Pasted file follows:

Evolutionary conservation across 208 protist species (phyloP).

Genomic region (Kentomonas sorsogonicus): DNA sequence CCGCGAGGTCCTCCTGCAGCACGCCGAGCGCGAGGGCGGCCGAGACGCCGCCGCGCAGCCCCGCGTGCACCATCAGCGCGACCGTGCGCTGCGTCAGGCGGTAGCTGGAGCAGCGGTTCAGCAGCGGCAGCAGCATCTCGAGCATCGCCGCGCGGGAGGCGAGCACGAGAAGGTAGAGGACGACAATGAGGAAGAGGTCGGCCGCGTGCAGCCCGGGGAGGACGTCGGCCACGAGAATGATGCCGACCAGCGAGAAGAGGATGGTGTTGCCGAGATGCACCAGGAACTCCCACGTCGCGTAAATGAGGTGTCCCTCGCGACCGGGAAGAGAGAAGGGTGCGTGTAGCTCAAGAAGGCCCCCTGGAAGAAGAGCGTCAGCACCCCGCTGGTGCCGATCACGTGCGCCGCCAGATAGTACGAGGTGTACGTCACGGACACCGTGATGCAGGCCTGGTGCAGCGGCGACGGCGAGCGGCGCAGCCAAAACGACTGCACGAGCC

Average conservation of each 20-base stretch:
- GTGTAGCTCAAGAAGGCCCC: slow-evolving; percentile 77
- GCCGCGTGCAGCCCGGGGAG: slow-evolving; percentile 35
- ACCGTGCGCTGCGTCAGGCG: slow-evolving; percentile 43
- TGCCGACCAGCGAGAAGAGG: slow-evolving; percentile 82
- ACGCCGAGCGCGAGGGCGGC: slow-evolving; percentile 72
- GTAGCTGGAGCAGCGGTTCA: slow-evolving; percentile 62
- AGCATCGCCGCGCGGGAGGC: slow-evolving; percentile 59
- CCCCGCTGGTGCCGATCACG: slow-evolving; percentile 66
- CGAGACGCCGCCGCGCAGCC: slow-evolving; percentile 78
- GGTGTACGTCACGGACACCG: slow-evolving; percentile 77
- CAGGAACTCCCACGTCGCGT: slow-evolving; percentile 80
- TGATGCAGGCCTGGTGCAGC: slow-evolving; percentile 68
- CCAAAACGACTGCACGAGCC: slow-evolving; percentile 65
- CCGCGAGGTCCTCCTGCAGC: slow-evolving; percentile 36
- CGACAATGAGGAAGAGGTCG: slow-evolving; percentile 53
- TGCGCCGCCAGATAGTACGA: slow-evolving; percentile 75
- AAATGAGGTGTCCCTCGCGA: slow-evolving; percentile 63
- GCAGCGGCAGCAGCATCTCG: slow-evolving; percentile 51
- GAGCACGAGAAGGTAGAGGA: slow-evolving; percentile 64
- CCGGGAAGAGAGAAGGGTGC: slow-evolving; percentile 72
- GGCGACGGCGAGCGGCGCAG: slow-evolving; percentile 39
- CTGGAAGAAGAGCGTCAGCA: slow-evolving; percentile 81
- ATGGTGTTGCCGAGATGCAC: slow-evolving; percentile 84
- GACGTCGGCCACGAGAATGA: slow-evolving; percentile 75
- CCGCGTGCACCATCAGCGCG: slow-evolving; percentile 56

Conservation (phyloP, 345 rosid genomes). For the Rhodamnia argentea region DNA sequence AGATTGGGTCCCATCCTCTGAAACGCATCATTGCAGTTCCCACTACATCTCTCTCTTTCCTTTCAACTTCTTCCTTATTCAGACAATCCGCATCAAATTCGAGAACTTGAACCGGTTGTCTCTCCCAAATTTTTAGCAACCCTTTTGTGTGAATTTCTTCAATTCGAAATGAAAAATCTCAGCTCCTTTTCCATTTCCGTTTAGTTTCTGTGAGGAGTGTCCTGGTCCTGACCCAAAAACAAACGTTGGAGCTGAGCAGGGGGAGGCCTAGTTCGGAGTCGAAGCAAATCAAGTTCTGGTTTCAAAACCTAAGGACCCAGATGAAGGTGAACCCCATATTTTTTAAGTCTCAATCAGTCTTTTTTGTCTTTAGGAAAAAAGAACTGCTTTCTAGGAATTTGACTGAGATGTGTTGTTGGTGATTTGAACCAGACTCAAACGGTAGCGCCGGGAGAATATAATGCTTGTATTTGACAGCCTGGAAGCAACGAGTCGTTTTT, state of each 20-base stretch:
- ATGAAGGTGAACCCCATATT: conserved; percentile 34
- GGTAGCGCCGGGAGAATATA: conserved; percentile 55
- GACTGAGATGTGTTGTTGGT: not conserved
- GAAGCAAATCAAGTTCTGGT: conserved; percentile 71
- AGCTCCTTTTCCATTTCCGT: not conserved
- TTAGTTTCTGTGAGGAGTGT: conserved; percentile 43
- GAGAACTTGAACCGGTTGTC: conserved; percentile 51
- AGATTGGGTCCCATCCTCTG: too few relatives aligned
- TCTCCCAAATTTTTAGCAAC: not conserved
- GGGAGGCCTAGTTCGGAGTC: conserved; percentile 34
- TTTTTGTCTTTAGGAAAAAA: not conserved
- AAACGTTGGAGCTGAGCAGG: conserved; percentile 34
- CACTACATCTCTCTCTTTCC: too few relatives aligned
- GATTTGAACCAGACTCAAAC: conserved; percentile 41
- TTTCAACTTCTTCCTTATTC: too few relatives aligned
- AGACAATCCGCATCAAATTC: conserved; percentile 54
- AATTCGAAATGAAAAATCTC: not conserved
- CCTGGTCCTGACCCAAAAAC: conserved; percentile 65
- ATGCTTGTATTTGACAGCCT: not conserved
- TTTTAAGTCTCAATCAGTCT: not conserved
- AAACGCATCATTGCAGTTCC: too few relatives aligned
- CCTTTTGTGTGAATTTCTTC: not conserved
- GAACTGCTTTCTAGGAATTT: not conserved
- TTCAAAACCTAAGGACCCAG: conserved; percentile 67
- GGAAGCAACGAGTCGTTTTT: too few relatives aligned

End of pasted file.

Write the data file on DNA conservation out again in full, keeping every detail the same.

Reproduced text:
Evolutionary conservation across 208 protist species (phyloP).

Genomic region (Kentomonas sorsogonicus): DNA sequence CCGCGAGGTCCTCCTGCAGCACGCCGAGCGCGAGGGCGGCCGAGACGCCGCCGCGCAGCCCCGCGTGCACCATCAGCGCGACCGTGCGCTGCGTCAGGCGGTAGCTGGAGCAGCGGTTCAGCAGCGGCAGCAGCATCTCGAGCATCGCCGCGCGGGAGGCGAGCACGAGAAGGTAGAGGACGACAATGAGGAAGAGGTCGGCCGCGTGCAGCCCGGGGAGGACGTCGGCCACGAGAATGATGCCGACCAGCGAGAAGAGGATGGTGTTGCCGAGATGCACCAGGAACTCCCACGTCGCGTAAATGAGGTGTCCCTCGCGACCGGGAAGAGAGAAGGGTGCGTGTAGCTCAAGAAGGCCCCCTGGAAGAAGAGCGTCAGCACCCCGCTGGTGCCGATCACGTGCGCCGCCAGATAGTACGAGGTGTACGTCACGGACACCGTGATGCAGGCCTGGTGCAGCGGCGACGGCGAGCGGCGCAGCCAAAACGACTGCACGAGCC

Average conservation of each 20-base stretch:
- GTGTAGCTCAAGAAGGCCCC: slow-evolving; percentile 77
- GCCGCGTGCAGCCCGGGGAG: slow-evolving; percentile 35
- ACCGTGCGCTGCGTCAGGCG: slow-evolving; percentile 43
- TGCCGACCAGCGAGAAGAGG: slow-evolving; percentile 82
- ACGCCGAGCGCGAGGGCGGC: slow-evolving; percentile 72
- GTAGCTGGAGCAGCGGTTCA: slow-evolving; percentile 62
- AGCATCGCCGCGCGGGAGGC: slow-evolving; percentile 59
- CCCCGCTGGTGCCGATCACG: slow-evolving; percentile 66
- CGAGACGCCGCCGCGCAGCC: slow-evolving; percentile 78
- GGTGTACGTCACGGACACCG: slow-evolving; percentile 77
- CAGGAACTCCCACGTCGCGT: slow-evolving; percentile 80
- TGATGCAGGCCTGGTGCAGC: slow-evolving; percentile 68
- CCAAAACGACTGCACGAGCC: slow-evolving; percentile 65
- CCGCGAGGTCCTCCTGCAGC: slow-evolving; percentile 36
- CGACAATGAGGAAGAGGTCG: slow-evolving; percentile 53
- TGCGCCGCCAGATAGTACGA: slow-evolving; percentile 75
- AAATGAGGTGTCCCTCGCGA: slow-evolving; percentile 63
- GCAGCGGCAGCAGCATCTCG: slow-evolving; percentile 51
- GAGCACGAGAAGGTAGAGGA: slow-evolving; percentile 64
- CCGGGAAGAGAGAAGGGTGC: slow-evolving; percentile 72
- GGCGACGGCGAGCGGCGCAG: slow-evolving; percentile 39
- CTGGAAGAAGAGCGTCAGCA: slow-evolving; percentile 81
- ATGGTGTTGCCGAGATGCAC: slow-evolving; percentile 84
- GACGTCGGCCACGAGAATGA: slow-evolving; percentile 75
- CCGCGTGCACCATCAGCGCG: slow-evolving; percentile 56

Conservation (phyloP, 345 rosid genomes). For the Rhodamnia argentea region DNA sequence AGATTGGGTCCCATCCTCTGAAACGCATCATTGCAGTTCCCACTACATCTCTCTCTTTCCTTTCAACTTCTTCCTTATTCAGACAATCCGCATCAAATTCGAGAACTTGAACCGGTTGTCTCTCCCAAATTTTTAGCAACCCTTTTGTGTGAATTTCTTCAATTCGAAATGAAAAATCTCAGCTCCTTTTCCATTTCCGTTTAGTTTCTGTGAGGAGTGTCCTGGTCCTGACCCAAAAACAAACGTTGGAGCTGAGCAGGGGGAGGCCTAGTTCGGAGTCGAAGCAAATCAAGTTCTGGTTTCAAAACCTAAGGACCCAGATGAAGGTGAACCCCATATTTTTTAAGTCTCAATCAGTCTTTTTTGTCTTTAGGAAAAAAGAACTGCTTTCTAGGAATTTGACTGAGATGTGTTGTTGGTGATTTGAACCAGACTCAAACGGTAGCGCCGGGAGAATATAATGCTTGTATTTGACAGCCTGGAAGCAACGAGTCGTTTTT, state of each 20-base stretch:
- ATGAAGGTGAACCCCATATT: conserved; percentile 34
- GGTAGCGCCGGGAGAATATA: conserved; percentile 55
- GACTGAGATGTGTTGTTGGT: not conserved
- GAAGCAAATCAAGTTCTGGT: conserved; percentile 71
- AGCTCCTTTTCCATTTCCGT: not conserved
- TTAGTTTCTGTGAGGAGTGT: conserved; percentile 43
- GAGAACTTGAACCGGTTGTC: conserved; percentile 51
- AGATTGGGTCCCATCCTCTG: too few relatives aligned
- TCTCCCAAATTTTTAGCAAC: not conserved
- GGGAGGCCTAGTTCGGAGTC: conserved; percentile 34
- TTTTTGTCTTTAGGAAAAAA: not conserved
- AAACGTTGGAGCTGAGCAGG: conserved; percentile 34
- CACTACATCTCTCTCTTTCC: too few relatives aligned
- GATTTGAACCAGACTCAAAC: conserved; percentile 41
- TTTCAACTTCTTCCTTATTC: too few relatives aligned
- AGACAATCCGCATCAAATTC: conserved; percentile 54
- AATTCGAAATGAAAAATCTC: not conserved
- CCTGGTCCTGACCCAAAAAC: conserved; percentile 65
- ATGCTTGTATTTGACAGCCT: not conserved
- TTTTAAGTCTCAATCAGTCT: not conserved
- AAACGCATCATTGCAGTTCC: too few relatives aligned
- CCTTTTGTGTGAATTTCTTC: not conserved
- GAACTGCTTTCTAGGAATTT: not conserved
- TTCAAAACCTAAGGACCCAG: conserved; percentile 67
- GGAAGCAACGAGTCGTTTTT: too few relatives aligned